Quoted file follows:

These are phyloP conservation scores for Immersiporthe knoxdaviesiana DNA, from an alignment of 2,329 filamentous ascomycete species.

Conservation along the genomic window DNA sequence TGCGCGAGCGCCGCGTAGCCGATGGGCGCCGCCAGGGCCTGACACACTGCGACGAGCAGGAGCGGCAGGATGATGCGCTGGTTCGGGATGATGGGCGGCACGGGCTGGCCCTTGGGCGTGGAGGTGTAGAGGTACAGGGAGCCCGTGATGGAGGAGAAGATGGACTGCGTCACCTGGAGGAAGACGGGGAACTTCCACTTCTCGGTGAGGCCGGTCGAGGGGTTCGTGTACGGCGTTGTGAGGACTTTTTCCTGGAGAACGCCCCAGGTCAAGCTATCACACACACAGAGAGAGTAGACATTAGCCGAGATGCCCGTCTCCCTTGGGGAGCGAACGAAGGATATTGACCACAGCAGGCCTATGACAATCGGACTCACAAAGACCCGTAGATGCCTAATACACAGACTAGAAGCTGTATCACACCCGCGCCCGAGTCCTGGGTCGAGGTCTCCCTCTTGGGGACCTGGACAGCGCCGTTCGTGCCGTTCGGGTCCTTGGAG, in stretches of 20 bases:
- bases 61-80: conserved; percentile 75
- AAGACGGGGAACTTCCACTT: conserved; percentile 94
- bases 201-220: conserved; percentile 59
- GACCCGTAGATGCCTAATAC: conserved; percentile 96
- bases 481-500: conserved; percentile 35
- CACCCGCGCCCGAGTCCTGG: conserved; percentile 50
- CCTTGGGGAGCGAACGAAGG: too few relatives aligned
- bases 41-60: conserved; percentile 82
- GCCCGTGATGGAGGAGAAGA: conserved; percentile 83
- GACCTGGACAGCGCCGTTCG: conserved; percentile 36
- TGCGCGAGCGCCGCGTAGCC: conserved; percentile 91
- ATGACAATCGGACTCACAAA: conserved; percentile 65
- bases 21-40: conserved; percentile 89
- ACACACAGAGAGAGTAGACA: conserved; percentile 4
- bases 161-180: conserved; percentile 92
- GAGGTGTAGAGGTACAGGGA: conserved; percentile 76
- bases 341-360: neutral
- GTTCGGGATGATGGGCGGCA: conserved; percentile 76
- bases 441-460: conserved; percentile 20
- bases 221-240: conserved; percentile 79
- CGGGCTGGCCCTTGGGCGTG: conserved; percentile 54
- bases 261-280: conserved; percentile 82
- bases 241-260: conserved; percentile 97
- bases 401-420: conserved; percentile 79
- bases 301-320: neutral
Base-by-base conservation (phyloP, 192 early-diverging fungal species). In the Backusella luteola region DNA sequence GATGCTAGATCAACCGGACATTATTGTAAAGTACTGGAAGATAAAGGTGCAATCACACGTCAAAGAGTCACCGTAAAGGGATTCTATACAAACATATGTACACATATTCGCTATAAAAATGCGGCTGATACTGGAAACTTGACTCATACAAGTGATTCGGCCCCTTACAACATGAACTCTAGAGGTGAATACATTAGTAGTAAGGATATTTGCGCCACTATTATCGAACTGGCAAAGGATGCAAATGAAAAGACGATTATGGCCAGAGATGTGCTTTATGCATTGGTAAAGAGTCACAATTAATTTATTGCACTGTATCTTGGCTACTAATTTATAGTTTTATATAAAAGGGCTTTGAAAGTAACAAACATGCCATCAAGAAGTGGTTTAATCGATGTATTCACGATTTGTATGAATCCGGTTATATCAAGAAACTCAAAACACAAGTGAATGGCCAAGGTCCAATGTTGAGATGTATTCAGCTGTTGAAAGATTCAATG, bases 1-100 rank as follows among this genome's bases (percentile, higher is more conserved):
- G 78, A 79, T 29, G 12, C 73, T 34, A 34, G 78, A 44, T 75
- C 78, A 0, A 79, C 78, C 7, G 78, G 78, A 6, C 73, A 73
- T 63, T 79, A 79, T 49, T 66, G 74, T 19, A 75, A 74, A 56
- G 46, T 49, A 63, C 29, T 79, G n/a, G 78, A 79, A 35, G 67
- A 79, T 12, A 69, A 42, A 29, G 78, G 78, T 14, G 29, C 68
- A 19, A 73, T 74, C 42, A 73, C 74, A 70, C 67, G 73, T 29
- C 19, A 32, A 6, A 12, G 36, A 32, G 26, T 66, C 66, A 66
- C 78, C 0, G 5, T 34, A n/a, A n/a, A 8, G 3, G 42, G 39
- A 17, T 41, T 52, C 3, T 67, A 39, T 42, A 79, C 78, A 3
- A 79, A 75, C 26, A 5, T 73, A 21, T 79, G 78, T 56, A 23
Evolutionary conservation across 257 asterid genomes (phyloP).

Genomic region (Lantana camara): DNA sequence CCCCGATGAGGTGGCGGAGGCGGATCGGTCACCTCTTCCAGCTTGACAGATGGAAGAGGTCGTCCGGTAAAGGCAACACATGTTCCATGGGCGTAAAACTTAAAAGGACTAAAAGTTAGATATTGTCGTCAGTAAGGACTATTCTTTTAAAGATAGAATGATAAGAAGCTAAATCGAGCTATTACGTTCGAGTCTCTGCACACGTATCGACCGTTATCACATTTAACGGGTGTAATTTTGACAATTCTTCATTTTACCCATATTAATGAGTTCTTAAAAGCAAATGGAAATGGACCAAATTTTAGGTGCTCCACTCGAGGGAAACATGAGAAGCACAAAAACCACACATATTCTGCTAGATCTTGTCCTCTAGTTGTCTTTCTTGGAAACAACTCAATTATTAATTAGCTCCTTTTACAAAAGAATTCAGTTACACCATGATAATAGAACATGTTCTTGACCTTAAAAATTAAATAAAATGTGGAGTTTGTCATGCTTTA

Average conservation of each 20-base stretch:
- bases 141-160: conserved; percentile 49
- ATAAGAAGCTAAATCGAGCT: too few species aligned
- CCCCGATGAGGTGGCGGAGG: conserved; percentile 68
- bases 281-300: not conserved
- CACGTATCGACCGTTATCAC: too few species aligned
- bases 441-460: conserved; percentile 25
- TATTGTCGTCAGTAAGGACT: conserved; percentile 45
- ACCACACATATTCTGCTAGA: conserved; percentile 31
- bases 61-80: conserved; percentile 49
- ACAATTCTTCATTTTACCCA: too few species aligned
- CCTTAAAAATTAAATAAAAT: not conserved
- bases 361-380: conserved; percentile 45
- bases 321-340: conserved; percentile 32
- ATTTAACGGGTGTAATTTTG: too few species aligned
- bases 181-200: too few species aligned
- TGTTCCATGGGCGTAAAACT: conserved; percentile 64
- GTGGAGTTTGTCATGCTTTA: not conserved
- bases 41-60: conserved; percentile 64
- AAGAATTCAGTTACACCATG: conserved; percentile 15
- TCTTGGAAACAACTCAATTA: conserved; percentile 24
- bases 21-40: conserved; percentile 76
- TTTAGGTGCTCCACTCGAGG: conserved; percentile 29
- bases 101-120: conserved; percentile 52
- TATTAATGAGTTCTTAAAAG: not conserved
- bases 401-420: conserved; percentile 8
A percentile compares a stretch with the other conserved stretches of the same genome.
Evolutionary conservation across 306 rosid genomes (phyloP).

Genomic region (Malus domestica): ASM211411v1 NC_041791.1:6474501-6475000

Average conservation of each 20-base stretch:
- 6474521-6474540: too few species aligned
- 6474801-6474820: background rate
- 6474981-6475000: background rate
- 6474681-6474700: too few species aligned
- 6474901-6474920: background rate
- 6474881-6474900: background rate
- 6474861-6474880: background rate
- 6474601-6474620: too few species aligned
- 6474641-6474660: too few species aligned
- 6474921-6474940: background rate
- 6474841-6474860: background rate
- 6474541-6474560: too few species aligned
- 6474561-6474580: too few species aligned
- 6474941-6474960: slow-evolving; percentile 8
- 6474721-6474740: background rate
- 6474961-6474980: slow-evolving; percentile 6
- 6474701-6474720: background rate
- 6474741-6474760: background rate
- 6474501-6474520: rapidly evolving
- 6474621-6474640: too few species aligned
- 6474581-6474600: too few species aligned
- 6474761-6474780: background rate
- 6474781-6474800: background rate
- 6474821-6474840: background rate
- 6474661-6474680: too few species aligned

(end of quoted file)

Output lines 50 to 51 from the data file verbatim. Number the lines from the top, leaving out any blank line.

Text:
- bases 61-80: conserved; percentile 49
- ACAATTCTTCATTTTACCCA: too few species aligned